Sometimes I have linked two sets of handcuffs together to secure a large person who can’t easily put both arms behind their back. Running the handcuff links under the back of the suspects’ belt can help to further restrain the movement of a suspect. Thin people can sometimes slip their handcuffs from behind them around to their front. Suspects should never be handcuffed to the front, it’s too easy for them to pick the handcuffs or grab your gun, hit you, or just run away if their hands are to the front.
Once the cuffs are on they need to be adjusted properly. They should be in the little space on the end of the wrist where the bone protrudes. It makes a nice little channel in the arm to prevent the handcuffs from sliding around too much. Once in the right place, handcuffs should be double locked to make them harder to pick and to prevent them from over tightening. There should be a little play in the handcuffs; you don’t want to cut off the suspect’s circulation.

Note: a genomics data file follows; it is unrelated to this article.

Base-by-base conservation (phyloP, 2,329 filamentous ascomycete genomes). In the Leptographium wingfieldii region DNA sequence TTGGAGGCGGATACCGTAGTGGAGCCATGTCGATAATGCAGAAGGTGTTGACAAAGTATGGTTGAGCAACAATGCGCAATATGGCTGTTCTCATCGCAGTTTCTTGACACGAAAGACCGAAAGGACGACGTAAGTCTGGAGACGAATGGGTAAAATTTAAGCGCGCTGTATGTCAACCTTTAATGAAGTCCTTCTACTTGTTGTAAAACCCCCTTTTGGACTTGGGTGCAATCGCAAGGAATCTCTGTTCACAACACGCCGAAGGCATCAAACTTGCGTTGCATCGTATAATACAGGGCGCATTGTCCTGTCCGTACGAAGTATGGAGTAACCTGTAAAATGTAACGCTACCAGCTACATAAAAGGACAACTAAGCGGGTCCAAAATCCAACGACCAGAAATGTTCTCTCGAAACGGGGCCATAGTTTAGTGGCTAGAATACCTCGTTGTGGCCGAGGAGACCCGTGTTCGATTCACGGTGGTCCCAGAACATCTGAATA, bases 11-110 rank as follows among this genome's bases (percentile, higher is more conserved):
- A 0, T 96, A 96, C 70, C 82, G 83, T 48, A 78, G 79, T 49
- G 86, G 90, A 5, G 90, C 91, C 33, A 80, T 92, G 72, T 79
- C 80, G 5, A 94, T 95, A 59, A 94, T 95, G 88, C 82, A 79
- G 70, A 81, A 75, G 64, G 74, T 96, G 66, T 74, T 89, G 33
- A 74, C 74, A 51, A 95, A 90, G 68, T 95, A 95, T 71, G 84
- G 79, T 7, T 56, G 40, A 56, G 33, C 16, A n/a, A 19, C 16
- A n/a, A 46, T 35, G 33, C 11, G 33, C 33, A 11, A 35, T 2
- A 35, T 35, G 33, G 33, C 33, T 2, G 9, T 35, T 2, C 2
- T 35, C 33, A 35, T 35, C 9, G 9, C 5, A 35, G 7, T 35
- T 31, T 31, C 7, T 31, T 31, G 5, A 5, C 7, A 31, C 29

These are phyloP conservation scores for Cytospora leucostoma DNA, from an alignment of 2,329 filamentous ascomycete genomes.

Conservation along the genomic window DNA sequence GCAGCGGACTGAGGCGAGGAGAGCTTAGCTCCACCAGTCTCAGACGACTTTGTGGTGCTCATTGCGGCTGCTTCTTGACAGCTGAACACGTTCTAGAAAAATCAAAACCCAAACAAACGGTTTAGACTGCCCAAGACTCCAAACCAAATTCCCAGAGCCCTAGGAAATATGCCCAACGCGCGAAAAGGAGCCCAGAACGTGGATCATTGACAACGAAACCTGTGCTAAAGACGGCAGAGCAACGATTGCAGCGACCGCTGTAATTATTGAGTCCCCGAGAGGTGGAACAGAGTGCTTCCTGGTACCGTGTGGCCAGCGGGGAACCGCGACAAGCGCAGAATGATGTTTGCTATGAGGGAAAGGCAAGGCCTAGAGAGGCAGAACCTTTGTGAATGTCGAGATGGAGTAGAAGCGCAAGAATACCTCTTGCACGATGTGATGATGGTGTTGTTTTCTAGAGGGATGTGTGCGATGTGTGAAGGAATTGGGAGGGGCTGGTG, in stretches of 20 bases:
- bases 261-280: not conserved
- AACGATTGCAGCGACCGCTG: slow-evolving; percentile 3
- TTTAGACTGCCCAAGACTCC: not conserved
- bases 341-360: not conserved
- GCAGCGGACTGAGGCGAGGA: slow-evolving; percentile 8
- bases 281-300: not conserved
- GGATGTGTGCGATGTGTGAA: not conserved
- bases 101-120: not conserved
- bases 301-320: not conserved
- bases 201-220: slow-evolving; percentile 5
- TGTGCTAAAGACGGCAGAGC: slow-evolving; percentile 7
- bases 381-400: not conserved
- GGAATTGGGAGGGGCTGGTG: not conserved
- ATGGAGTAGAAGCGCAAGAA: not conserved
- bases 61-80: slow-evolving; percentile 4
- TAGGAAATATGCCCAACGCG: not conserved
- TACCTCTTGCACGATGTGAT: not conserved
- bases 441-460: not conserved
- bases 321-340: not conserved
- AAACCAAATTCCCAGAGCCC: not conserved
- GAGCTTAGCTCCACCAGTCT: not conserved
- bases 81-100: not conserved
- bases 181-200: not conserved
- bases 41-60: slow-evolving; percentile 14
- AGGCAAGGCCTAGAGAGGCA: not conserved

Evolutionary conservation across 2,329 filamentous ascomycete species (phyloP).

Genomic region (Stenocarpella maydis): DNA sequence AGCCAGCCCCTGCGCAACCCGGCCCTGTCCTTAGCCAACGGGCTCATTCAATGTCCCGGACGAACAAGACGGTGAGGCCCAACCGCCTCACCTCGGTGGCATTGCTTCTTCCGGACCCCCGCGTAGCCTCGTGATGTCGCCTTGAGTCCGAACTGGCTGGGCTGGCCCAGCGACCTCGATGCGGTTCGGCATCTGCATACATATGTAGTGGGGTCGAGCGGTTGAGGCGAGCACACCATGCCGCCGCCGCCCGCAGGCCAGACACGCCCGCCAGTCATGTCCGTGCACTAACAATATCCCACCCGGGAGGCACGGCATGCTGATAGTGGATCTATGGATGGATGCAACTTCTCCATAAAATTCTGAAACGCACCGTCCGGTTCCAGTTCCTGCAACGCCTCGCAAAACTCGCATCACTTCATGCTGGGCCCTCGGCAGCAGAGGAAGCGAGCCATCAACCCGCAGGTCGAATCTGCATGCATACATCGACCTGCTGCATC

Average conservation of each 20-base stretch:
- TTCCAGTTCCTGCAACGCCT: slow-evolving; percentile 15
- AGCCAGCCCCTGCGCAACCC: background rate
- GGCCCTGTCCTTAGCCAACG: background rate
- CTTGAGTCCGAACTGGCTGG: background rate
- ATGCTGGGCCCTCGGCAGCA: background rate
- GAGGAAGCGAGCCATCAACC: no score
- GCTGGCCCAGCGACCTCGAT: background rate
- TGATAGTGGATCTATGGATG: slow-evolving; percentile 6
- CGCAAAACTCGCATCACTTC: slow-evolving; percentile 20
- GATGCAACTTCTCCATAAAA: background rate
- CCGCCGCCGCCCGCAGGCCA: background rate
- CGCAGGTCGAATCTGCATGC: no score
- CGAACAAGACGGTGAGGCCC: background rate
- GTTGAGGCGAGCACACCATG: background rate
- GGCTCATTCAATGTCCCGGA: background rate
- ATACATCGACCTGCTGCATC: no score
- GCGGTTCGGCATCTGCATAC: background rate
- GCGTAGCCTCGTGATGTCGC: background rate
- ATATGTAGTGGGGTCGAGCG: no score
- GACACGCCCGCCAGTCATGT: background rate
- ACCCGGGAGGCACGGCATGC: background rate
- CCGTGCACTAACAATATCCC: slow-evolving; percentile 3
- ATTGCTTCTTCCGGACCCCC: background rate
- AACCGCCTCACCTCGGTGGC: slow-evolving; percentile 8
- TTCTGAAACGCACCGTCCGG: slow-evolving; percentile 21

The suspect should be searched immediately after the handcuffs are placed on him. At the very least search the small of the back so that you know the suspect does not have easy access to a weapon while handcuffed. Even if the person is of the opposite sex your policy should permit that much of a search for your safety. Once a person is handcuffed, and even if they are placed in a police car with a cage, you still need to periodically monitor them to insure they are still restrained and are not experiencing a medical emergency. Suspects can pass out, vomit and suffocate while handcuffed or stop breathing for other reasons too. If you think the suspect has a medical condition or is on drugs consider having your paramedics respond to evaluate their safety. Once handcuffed, searched and in the police car, I like to get the suspect transported to jail as soon as I reasonably can do so. The suspect is in your custody and is your responsibility; that’s what the SGT Says.